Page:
Airlines are beefing up their social media teams, using Twitter and Facebook as new channels for assisting customers. But even with a large team working behind the scenes, they aren’t immune to social media’s pitfalls.
Case in point: In 2014, US Airways tweeted a female masturbation picture as a reply to a disgruntled customer, as part of a string of messages. More uncomfortably, the image actually stayed up on the airline’s Twitter account for more than an hour before it was removed. Holy slow response, Batman!
US Airways came out with an apologetic tweet that read more like a dry form letter, but in the airline’s defense, it was an accident. The NSFW image, contained in a link, had been sent to US Airways from another Twitter user. But in the aforementioned incident, an employee inadvertently included that link in a response to a customer complaint.
The airline’s Twitter account is now nothing more than a memory. Since merging with American Airlines, all social media activity is handled by American; US Airways’ Twitter page has a tranquil image of an American Airlines jet and the message, “This account is now closed,” while its Facebook account redirects to American’s. US Airways ceases operating as a brand in October 2015.
DiGiorno’s #WhyIStayed foul-up gives a black eye to pizza
DiGiorno knows pizza, and it knows social media can be highly effective; its 2013 live-tweet of NBC’s reboot of The Sound of Music was genius. But that doesn’t mean the company understands social media completely. In 2014, the company mistakenly made light of domestic violence by failing to understand what the #WhyIStayed hashtag was all about.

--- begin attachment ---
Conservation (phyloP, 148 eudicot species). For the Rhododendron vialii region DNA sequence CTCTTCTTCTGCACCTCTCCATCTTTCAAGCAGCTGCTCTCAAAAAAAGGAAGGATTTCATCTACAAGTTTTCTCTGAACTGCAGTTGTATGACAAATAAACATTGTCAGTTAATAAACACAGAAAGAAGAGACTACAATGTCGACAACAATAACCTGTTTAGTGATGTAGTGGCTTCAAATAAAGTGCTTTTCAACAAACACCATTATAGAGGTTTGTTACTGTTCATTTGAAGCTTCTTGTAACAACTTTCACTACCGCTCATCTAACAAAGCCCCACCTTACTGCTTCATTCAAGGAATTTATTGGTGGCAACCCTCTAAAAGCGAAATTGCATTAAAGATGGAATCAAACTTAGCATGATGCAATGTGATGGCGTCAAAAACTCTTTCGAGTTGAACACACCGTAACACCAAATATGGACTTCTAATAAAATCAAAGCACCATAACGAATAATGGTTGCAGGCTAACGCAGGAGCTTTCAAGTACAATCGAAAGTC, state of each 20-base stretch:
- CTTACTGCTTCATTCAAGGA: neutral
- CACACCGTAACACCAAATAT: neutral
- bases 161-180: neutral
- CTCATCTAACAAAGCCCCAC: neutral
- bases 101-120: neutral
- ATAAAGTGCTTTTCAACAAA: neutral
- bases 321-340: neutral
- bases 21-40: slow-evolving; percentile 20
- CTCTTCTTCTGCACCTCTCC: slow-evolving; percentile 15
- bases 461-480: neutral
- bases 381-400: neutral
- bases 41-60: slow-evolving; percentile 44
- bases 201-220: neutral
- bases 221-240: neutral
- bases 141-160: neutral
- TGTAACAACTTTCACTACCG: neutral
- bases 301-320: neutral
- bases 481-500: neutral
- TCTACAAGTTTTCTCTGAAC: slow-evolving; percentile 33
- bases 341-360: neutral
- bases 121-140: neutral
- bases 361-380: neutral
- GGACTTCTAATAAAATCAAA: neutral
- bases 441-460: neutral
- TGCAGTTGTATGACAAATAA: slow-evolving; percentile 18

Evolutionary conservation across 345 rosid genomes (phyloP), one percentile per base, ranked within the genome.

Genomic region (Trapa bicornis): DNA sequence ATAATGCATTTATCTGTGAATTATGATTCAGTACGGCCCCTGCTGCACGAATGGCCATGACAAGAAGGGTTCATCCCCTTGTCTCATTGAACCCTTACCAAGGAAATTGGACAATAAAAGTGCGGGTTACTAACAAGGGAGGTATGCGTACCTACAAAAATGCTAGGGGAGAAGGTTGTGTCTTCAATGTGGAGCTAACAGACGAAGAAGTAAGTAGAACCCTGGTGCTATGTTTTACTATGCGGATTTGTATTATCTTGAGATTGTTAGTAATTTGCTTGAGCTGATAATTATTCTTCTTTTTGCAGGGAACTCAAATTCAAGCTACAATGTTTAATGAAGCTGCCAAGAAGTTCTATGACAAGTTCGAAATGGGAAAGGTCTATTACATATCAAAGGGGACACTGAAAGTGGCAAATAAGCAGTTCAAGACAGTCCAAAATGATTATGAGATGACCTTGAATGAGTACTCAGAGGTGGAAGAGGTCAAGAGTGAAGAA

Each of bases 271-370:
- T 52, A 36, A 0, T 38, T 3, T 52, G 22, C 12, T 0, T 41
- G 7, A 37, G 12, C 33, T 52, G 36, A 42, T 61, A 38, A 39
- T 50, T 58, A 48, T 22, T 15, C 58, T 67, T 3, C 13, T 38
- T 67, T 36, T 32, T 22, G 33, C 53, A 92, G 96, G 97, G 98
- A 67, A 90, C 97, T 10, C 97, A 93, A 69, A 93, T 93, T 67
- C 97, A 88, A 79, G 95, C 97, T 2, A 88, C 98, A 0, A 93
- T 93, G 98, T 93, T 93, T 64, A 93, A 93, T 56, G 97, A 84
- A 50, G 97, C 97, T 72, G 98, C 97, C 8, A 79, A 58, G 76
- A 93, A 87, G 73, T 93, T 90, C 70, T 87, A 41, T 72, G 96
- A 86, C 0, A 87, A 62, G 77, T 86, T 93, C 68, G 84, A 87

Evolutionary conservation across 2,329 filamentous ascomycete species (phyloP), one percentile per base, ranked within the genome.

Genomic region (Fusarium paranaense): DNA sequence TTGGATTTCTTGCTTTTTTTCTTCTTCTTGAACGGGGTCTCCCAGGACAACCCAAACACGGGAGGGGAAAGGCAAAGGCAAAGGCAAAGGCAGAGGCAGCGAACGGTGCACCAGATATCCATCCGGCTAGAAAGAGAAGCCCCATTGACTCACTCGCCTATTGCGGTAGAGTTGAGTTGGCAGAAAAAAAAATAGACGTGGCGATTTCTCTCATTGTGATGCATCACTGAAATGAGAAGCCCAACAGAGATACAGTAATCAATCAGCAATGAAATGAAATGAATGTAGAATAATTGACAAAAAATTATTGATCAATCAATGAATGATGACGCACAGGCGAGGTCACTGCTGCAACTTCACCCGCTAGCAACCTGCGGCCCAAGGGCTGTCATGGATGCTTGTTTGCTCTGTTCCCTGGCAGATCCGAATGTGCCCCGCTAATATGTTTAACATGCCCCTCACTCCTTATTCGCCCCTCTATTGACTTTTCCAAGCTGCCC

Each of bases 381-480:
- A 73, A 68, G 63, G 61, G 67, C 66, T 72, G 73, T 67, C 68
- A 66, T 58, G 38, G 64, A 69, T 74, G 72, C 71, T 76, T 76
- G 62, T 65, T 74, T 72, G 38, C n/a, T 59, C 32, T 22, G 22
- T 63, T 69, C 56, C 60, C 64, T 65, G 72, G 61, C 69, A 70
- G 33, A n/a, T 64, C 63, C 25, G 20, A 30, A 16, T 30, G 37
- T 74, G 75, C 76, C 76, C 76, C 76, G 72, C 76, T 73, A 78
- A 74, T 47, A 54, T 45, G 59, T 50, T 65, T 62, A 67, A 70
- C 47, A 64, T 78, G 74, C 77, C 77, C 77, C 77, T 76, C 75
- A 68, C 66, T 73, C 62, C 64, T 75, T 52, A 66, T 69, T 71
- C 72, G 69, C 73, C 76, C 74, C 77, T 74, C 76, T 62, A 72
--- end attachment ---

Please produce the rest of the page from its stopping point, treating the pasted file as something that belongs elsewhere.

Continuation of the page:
The hashtag was meant for a discussion about domestic violence, but the pizza company jumped into that tweet chat with a self-promoting message for its products. Naturally, it came off as insensitive and opportunistic – not to mention unintentionally comedic.
DiGiorno apologized – really apologized – but, according to Adweek, unlike bakery Entenmann’s, which simply shut down its account when it couldn’t take the heat from its #NotGuilty tweet, DiGiorno did its best with its mea culpa and acknowledged its mistake. Still, DiGiorno – and any company using social media – should understand the context behind trending hashtags.
McDonald’s and its clown get ridiculed (really badly)
It’s hard for big brands to pull off successful Twitter campaigns when there are haters waiting to tear the company apart. Take McDonald’s, for example: When the company announced that none other than Ronald McDonald himself would begin tweeting under the #RonaldMcDonald hashtag, all hell broke loose. Everyone, from unions angry about the minimum wage to animal-rights sympathizers, let McDonald’s have it.